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Coping Skills

CopingSkills
By Diane M. Berry #102219

Question: I hear a great deal about coping skills to deal with stress. What can I do to obtain these skills and how can I learn to use them?
-Confused

Dear Confused,
We hear much about coping skills, but few people take the time to learn what the skills are and how to acquire them. Do not despair, because coping skills are not as mysterious as they sound and they are relatively easy to practice. Here are my suggestions:

Meditation
Meditation is an excellent way to manage stress or any difficult change that may arise in your life. While many people are unsure about the process of meditation, know that it can be as easy or as complicated as you would like it. In the easiest instance, it can be as simple as following your breath.

To accomplish this method, sit with your back against a chair and close your eyes. Then, breathe in slowly, counting your breaths from one to five. Follow by reversing the process: breathing out while counting slowly from one to five. Complete this process five to 10 times.

A more sophisticated method of meditation involves focusing the mind on one center point, idea, thought or sound. For example, holding the word “peace” in your mind. Visualizing an image of a loved one surrounded by white light is another way to meditate. An ideal plan is to begin by meditating for five minutes and gradually work up to 15 or 20 minutes. Practicing these methods once a day, or even several times a week, can make a significant difference in managing stress.

Exercise
Engaging in physical activity can provide a two-fold antidote to stress: physical and emotional. Simply taking a walk, especially in a beautiful space, can relax both your body and your mind. When you begin to move, your body is challenged, and this will induce relaxation. While active, your mind is likely to wander through recent events, leading to a mental relaxation. You need not do something physically challenging nor do you need special equipment. Taking a leisurely walk can lead to many positive results in stress management.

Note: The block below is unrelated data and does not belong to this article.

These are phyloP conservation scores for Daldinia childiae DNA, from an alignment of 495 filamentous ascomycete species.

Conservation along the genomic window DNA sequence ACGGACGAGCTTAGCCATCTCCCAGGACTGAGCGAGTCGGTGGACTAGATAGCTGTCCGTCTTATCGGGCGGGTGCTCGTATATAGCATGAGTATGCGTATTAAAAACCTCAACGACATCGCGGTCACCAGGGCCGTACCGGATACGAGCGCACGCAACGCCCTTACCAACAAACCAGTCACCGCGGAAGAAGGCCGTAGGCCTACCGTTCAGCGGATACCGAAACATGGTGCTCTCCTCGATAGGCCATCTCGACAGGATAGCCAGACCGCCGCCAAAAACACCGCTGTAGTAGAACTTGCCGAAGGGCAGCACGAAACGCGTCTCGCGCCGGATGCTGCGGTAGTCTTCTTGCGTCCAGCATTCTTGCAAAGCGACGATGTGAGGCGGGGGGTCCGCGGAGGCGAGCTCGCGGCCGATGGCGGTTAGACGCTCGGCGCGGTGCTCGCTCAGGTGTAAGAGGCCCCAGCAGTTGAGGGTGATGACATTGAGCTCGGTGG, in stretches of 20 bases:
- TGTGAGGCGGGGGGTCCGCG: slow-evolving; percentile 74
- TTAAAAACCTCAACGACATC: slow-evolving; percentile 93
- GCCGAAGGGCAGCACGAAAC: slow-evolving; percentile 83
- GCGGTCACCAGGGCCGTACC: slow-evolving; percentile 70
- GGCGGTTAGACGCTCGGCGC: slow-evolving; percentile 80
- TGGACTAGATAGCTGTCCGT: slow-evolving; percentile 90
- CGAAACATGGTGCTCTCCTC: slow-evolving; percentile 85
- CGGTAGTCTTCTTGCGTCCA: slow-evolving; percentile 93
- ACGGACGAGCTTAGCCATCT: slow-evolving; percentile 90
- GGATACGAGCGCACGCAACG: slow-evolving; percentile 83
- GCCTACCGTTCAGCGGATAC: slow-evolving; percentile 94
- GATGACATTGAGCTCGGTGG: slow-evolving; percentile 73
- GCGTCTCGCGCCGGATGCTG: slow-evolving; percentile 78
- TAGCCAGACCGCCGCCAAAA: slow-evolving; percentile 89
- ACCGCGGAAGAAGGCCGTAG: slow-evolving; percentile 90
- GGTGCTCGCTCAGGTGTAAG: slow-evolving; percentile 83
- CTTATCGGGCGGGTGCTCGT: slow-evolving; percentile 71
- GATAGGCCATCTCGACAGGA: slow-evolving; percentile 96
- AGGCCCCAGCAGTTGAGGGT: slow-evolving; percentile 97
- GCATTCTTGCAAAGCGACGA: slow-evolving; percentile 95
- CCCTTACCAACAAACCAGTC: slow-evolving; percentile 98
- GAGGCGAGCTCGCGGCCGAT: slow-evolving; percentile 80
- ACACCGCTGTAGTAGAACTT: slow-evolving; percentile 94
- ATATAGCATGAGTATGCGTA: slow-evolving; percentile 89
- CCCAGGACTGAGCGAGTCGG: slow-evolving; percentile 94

Essential Oils
Many people find relaxation by using essential oils. Most of the oils are not to be taken internally but can be rubbed on the wrists, back of the neck or bottom of your feet at bedtime. (I’ll cover more on this topic in an upcoming issue.)

Find a Friend
Talking to a supportive friend can be another terrific way to relieve stress. The key is to talk to someone you can trust with your secrets and who will be supportive rather than critical of your choices. It will not relieve your stress if you feel you must censor what you say to this person. If you do not have someone who fits the bill, you may want to sit down for a few sessions with a therapist who will likely be supportive and helpful in assisting you to navigate difficult or troubling life events.

Occasional Retail Therapy
The occasional shopping trip can be helpful in dealing with stress; however, this suggestion should be used with extreme caution. It is easy to find yourself in debt if this technique is used too frequently or if it is your “go-to” solution to any stressor. You can also couple your shopping by helping others. Make a plan to give away one item to a charitable purpose for every new item you bring into your RV.

These are only a few examples of coping skills that can vastly improve your capacity to manage stress. They are easy enough to begin on your own, and you will improve your skill level and their effectiveness through regular practice. To begin, simply choose one that appeals to you and start doing it.

Don’t expect instant results, and give yourself permission to make mistakes. Whichever method you choose, plan to keep it up for at least two weeks. This will establish a new habit and you will be more likely to continue the behavior. As it becomes a part of your routine, it will be readily available to help you manage your stress.

Diane Berry | After 18 years as a therapist in private practice, Diane and her husband moved to the mountains of Colorado so they could hike and camp to their heart’s content. When not traveling, she teaches social work and human services courses online. Her articles are meant to provide information of a general nature and are not intended to take the place of consulting a health care professional.

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